Saturday Night Seance

Marvelously photographed, Amazing Mr. X displays beautiful panache through its moody and steamy imagery. Backlit women enter doors as smokey lights surround them. Perspective plays with low-angle voyeurism to elicit discomfort. Locked to barely more than a cliffside beach and mansion, those surroundings convey an uneasy romanticism, along with uncomfortable isolation.

Amazing Mr. X thrives on its look. It’s style to infinity, but not without substance. Blaming the two woman ensnared by Alexis’ (Turhan Bay) sham fortune telling business doesn’t make sense when considering their vulnerability and yes, the persistent natural haze around them. If the dead were to wander anyplace, this is likely it.

Amazing Mr. X’s heartlessness becomes overbearing

The script tells a story of emotional abuse, men preying on women for money. They exploit grief, and a need to believe their husbands are still alive, certainly a potent feeling in the late ’40s, post-war nation. Using light shows and projection, Alexis creates a convincing atmosphere to lure Christine (Lynn Bari) into his clutches.

Unfortunately, Amazing Mr. X is all too confident, holding on to its sagging mystery. More than abusing Christine, the continued mind games turn torturous. That leaves Alexis stranded in a character arc where even redemption can’t undo his actions. Amazing Mr. X’s heartlessness becomes overbearing, and Christine’s descent punishing to watch.

Showing Alexis’ tricks and gags for what they are properly shatters the illusion. Technology of the era means records, crummy electronic equipment, and unlikely light shows, but fair enough – it’s all meant to expose those using despair and depression for their own gain. Bay’s screen presence is enough to sell this idea too, a particularly sinister figure whose deviousness does have limits (even if he realizes so too late).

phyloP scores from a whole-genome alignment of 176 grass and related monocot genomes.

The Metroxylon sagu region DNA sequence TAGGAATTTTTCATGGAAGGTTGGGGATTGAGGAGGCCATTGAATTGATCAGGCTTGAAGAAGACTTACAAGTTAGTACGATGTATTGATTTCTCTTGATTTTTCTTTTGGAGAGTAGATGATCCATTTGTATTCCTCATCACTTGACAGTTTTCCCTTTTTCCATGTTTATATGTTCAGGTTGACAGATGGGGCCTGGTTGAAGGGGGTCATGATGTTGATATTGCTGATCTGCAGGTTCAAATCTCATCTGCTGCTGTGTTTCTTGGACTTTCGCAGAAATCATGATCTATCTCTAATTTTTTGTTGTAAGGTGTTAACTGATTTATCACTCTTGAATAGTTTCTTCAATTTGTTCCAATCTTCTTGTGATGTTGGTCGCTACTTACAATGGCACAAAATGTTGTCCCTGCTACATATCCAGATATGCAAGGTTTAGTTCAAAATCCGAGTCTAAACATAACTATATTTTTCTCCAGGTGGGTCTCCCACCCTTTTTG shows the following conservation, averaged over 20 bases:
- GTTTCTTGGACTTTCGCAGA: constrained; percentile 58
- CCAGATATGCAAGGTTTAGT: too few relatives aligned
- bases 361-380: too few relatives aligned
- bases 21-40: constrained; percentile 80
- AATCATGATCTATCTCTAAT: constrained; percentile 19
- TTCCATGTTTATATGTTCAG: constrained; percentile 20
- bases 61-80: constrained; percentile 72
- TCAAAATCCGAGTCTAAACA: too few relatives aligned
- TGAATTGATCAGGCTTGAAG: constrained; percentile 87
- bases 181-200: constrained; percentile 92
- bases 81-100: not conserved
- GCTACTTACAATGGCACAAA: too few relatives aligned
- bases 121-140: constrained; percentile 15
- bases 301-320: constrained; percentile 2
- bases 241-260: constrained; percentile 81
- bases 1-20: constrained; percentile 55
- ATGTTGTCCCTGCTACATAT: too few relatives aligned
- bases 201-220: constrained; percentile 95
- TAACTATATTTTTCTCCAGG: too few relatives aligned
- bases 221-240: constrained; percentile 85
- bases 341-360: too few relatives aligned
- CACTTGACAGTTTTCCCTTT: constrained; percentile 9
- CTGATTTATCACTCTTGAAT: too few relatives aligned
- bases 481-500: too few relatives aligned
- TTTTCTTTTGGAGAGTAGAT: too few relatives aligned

By the midway point though, Amazing Mr. X loses momentum, struggling to keep relevance, then sauntering into a derivative romance that doesn’t catch as intended. Amazing Mr. X is a mystery, and without a dead body holding clues, the film is stuck in redundancy. While only 78-minutes, the feeling nears that of two hours. Luckily, it’s elegant to look at, and Bay is wonderful.


Existing in public domain for years, Film Detective offers a proper restoration, one long overdue. Given its status, anything is an improvement, but while not perfect, Amazing Mr. X does retain a steamy, evocative look long lost in those shoddy prints.

The encode is where the battle happens, bringing an irritating noise into the frame, losing the film-like appearance for something clearly digital. At times, this looks almost analog in nature, even smearing when the compression can’t keep up.

Lackluster gray scale replication adds blockiness into the lean shadows. Black is rarely – if ever – achieved. Mid-tones fall off entirely in places, only allowing muddy definition and smothered grays to thrive. Detailed this is not, but at least the print shows hardly any damage. A speck here, a scratch there, yet otherwise pristine.


Rough going from the start, Amazing Mr. X’s bloated treble struggles to keep the highs in check. The score runs wild, blown out and aggressive. Raw, imprecise dialog doesn’t perform any better. Everything is overly harsh.

A regular static and electrical-like hum runs through some of this mix too. It’s as if a Universal horror movie laboratory were running in the background at times. This will catch the subwoofer too and drive a noisy rumble through the low-end.


Jason Ney provides commentary and a 20-minute look at spiritual/seance films follows. The latter is unique.

Full disclosure: This Blu-ray was provided to us for review. This has not affected the editorial process. For information on how we handle review material, please visit our about us page to learn more.

The Amazing Mr. X
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Tuhan Bay is great and the visual atmosphere never loses its grip, but Amazing Mr. X slogs to a finish.

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The following six screen shots serve as samples for our subscription-exclusive set of 37 full resolution, uncompressed HD screen shots grabbed directly from the Blu-ray:

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